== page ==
Statewide NICU central-line–associated bloodstream infection rates decline after bundles and checklists.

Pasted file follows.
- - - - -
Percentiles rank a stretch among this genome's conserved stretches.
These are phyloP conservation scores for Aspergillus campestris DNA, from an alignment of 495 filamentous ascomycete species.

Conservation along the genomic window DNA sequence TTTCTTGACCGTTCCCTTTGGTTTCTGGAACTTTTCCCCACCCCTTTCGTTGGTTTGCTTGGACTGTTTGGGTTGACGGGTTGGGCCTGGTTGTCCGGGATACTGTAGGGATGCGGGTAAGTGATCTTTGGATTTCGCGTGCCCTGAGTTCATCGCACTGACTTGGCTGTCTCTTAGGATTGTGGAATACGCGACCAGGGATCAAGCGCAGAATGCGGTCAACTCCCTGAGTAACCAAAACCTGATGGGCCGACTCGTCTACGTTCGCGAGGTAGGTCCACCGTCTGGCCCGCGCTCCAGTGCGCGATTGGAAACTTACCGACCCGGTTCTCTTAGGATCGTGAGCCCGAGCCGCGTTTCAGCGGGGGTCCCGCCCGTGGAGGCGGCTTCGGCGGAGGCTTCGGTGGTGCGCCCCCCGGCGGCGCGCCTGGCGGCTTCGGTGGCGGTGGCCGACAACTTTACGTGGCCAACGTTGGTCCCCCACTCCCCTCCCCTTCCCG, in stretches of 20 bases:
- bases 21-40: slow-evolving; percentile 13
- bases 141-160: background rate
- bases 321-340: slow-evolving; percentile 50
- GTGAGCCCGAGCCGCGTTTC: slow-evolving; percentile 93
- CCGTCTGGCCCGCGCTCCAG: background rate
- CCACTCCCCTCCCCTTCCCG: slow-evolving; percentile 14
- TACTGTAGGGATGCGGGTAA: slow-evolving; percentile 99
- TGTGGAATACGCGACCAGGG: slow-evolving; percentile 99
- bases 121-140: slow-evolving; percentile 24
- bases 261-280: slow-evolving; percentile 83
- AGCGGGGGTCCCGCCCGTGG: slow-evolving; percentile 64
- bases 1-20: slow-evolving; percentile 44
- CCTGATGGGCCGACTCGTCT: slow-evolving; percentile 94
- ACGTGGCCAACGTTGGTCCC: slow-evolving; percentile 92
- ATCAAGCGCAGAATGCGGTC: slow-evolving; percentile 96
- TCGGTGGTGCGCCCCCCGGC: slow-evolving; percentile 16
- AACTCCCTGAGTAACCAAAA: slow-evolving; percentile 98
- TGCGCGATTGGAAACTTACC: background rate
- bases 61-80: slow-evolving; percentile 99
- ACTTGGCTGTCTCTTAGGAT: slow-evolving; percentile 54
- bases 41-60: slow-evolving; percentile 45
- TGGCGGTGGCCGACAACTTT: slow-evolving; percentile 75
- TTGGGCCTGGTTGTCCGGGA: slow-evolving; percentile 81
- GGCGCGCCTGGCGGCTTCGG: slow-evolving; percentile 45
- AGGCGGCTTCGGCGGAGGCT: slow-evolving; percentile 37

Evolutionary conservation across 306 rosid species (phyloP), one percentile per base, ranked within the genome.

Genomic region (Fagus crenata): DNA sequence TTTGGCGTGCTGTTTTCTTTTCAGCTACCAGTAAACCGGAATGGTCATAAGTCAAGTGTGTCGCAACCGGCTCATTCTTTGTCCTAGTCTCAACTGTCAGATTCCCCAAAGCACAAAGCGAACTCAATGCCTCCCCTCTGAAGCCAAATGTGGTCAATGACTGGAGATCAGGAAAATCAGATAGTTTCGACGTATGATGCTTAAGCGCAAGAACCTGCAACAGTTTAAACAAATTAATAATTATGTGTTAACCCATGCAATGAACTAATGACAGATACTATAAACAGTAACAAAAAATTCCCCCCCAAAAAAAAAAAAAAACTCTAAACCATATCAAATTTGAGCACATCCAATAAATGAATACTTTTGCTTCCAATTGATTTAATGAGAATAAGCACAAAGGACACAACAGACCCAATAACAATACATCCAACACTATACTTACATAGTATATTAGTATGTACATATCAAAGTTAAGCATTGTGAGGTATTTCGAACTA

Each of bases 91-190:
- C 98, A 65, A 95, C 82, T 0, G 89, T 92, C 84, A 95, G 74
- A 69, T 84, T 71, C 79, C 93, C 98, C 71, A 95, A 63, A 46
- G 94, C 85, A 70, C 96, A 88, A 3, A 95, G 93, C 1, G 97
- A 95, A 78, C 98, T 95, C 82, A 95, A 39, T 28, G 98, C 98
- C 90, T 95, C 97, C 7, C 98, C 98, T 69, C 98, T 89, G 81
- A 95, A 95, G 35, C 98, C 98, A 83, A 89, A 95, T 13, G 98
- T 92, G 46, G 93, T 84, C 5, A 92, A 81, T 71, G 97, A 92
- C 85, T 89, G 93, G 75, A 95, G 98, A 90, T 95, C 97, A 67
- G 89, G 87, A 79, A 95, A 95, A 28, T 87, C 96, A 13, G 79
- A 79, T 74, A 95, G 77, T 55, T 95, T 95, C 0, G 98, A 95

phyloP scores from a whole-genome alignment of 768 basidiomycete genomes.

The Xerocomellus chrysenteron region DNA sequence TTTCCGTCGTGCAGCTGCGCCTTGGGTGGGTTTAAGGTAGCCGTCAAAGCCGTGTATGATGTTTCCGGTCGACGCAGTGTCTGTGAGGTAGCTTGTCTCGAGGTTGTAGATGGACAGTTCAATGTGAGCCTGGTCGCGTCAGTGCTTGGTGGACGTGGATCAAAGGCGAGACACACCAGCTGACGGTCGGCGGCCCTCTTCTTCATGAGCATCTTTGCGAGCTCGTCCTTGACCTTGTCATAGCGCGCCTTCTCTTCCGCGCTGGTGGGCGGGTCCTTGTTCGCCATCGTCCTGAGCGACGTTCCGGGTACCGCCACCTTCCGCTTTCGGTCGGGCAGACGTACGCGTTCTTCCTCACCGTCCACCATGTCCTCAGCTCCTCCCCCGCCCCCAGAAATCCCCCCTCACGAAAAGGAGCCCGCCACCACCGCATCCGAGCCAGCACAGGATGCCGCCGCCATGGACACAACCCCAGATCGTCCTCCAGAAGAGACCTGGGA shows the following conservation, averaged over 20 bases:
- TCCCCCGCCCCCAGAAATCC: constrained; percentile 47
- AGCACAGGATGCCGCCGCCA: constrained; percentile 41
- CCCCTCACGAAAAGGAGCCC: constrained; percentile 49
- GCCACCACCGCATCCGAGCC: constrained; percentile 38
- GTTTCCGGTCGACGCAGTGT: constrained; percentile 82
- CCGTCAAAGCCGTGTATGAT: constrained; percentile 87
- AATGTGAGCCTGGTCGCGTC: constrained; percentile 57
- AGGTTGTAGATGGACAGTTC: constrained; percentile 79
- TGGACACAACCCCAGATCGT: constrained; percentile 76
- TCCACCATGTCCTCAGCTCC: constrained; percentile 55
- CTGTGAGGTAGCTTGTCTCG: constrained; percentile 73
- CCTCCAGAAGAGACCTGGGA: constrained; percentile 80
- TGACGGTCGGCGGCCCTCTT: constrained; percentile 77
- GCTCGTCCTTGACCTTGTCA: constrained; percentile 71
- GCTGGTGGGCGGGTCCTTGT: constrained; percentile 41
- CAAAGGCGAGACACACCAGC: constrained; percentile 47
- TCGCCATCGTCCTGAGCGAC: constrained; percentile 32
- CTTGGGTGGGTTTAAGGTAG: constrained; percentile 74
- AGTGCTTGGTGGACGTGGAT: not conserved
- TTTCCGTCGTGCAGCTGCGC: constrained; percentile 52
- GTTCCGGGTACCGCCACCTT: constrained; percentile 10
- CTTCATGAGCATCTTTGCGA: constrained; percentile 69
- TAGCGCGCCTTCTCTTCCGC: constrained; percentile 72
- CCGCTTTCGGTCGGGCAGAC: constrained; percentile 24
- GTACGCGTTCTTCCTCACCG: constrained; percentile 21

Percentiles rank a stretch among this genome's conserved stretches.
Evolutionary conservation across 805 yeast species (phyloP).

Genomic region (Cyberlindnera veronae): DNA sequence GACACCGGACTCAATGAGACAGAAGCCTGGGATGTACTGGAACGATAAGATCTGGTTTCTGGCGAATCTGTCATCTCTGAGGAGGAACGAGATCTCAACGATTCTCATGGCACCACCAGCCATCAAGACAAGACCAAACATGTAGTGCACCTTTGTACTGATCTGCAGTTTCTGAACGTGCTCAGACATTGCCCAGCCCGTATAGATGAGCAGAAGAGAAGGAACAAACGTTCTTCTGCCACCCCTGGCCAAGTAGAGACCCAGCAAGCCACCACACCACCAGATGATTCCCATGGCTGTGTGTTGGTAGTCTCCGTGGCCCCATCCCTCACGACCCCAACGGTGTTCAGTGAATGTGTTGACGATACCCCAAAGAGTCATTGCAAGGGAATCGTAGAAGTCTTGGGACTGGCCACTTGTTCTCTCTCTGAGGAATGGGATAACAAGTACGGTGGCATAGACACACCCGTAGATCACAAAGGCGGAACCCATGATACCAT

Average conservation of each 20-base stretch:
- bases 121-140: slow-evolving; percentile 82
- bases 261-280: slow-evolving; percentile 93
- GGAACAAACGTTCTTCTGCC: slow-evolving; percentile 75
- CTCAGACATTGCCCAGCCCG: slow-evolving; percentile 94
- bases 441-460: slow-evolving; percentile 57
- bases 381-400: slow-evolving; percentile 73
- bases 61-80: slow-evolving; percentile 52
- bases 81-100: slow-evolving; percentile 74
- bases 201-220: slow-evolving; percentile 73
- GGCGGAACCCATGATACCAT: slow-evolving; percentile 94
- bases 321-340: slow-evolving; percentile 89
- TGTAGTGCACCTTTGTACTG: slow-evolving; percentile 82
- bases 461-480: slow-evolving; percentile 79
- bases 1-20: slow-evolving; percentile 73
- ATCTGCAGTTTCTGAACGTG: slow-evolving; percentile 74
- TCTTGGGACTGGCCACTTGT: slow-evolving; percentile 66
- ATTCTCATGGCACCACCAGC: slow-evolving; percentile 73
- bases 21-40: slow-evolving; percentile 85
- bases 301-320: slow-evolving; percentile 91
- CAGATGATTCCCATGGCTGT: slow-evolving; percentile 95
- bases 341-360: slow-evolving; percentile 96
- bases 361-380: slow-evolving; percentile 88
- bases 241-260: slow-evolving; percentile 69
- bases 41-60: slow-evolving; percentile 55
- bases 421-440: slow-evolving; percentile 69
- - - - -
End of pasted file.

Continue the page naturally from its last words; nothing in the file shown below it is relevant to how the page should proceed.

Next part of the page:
The near-elimination of catheter-related bloodstream infections (CRBSI) in adult intensive care units in Michigan propelled checklists into popular discourse, and stands as one of the landmark achievements of the patient safety field. In this study conducted at all 18 neonatal intensive care units (NICUs) in New York State, use of checklists for central line insertion and maintenance was associated with a marked overall reduction in CRBSI. However, wide variation in infection rates remained between individual NICUs, and hospitals with higher CRBSI rates used the checklists inconsistently. This study demonstrates that effective use of checklists also depends on many local factors, principally the institutional safety culture.